On the 13th, a large body of people gathered together; I was enabled to set up, and preached from the two first verses of the lxxviii Psalm, when the Lord was pleased to bless his word with a divine power to the hearts of the people. Here I was not able to preach any more until the 23rd, when the Lord was pleased to strengthen me so that I was enabled to preach on the 24th, from the xxxviith chapter of Job, and 7th verse. And on the 25th, through much weakness I reached as far as Ragged Island, and was not able to preach for two days; but on the 28th I preached to a large body of people from the second epistle of Peter, chap. ii. and 9th verse, where we had much of the presence of God. Here I stayed four days, and was not able to preach, but kept my bed part of the time.
On the 3rd of February I was enabled to preach from the xiiith chapter of Hebrews, verse the 7th, to a large concourse of people, and the people had much
much rejoicing. In the evening I was permitted to preach again from Hebrews the xiiith chapter, and 14th verse, where I had remarkable liberty in speaking, though weak, and felt a great desire and eagerness to leave this body, and then was not able to preach any more, until the 14th, and was much persuaded by the people to return home, or not to travel.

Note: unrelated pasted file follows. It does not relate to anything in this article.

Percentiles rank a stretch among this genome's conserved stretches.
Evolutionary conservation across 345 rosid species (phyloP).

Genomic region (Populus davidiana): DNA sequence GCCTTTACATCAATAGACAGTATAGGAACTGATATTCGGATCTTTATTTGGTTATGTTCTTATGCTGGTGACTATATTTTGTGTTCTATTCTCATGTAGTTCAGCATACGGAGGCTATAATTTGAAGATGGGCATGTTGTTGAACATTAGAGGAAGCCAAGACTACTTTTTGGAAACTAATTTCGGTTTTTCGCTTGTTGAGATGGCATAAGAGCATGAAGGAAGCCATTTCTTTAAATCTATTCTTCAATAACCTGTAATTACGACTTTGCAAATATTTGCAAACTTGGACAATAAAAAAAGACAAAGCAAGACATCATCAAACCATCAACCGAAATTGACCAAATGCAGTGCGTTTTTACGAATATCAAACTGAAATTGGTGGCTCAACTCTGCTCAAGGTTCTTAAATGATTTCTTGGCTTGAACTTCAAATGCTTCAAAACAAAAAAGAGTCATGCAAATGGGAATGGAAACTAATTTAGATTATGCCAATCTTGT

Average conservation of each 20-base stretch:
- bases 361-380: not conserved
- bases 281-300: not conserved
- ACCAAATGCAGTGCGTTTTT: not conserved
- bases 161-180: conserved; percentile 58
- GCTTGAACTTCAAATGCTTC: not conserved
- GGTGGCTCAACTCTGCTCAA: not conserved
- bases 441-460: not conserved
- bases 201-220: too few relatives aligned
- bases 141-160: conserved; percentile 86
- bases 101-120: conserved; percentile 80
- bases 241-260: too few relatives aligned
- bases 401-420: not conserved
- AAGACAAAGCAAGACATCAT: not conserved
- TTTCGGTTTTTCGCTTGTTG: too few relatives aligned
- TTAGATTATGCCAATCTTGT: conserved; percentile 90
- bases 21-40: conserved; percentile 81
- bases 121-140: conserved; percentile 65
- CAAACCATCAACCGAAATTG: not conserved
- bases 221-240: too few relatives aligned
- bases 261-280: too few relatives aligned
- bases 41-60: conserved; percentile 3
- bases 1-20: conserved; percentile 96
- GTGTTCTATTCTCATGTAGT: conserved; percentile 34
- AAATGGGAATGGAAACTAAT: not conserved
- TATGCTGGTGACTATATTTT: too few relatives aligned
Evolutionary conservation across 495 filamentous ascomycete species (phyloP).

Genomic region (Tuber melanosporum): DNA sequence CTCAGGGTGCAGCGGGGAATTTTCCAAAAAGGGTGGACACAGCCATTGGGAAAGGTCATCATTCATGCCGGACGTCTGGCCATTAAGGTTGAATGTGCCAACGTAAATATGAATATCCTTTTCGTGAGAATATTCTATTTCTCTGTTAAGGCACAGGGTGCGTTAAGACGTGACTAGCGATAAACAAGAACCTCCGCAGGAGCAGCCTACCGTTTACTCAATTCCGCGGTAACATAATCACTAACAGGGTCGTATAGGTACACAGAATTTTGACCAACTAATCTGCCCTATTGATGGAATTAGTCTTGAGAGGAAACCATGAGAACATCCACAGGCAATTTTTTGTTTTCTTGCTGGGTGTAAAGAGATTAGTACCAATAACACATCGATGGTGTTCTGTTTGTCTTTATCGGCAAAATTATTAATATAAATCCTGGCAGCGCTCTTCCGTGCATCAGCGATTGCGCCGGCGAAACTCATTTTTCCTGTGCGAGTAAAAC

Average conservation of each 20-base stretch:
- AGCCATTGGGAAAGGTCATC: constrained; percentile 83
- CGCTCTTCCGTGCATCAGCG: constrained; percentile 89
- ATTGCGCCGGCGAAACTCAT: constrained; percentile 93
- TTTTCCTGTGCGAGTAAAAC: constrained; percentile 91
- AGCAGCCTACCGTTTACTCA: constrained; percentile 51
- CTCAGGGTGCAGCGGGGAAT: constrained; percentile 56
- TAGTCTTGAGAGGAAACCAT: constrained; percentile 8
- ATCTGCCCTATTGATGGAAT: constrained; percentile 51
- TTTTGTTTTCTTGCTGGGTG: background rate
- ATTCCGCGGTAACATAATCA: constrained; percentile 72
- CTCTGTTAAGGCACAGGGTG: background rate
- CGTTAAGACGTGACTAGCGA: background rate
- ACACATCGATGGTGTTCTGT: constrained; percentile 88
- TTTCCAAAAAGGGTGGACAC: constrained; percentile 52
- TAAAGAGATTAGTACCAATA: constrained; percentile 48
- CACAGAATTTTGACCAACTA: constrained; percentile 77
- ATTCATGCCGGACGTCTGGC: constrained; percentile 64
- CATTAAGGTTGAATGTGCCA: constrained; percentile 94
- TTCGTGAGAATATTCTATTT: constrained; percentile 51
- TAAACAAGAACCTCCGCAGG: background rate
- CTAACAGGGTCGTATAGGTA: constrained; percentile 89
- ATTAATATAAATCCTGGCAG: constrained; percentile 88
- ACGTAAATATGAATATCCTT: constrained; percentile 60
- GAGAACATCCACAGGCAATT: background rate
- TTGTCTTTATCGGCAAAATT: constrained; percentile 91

On the 15th I preached in the evening, from the xiith chapter of St. Paul's second epistle to the Cor. the latter clause of the 10th verse. On the 16th we went over from Ragged Island, to young Mr. Matthews; there I abode till the 19th. Not being able to preach, on the 20th I set off for Little Harbour about nine o'clock. We arrived there about two, being not able to walk very fast, and accompanied with a few of the people from Ragged Island. Finding myself incapable of preaching. I was persuaded by the people not to travel, nor preach any more, until I was better; so I kept my bed from the 20th of February to the 27th. I had a great many people coming in to see me from every quarter, which kept me talking to them, which made me much weaker than I should otherwise have been, and by this time the news had got far and near that I was dead.
On the 28th, I was able to walk across the floor, and found a willingness to speak unto the people, but was prevented, and sickness continued increasing till the 6th of March; and here I said with Job although he slay me, yet I will trust him; and with David, I can say that sickness was good unto me, for it was sanctified to my soul. Although the people did all that they could, and have the best attendance that laid in their power, yet that was very poor nourishment for a sick person in the state I was then in; for I must inform my readers, that in my greatest illness my chief diet was fish and potatoes,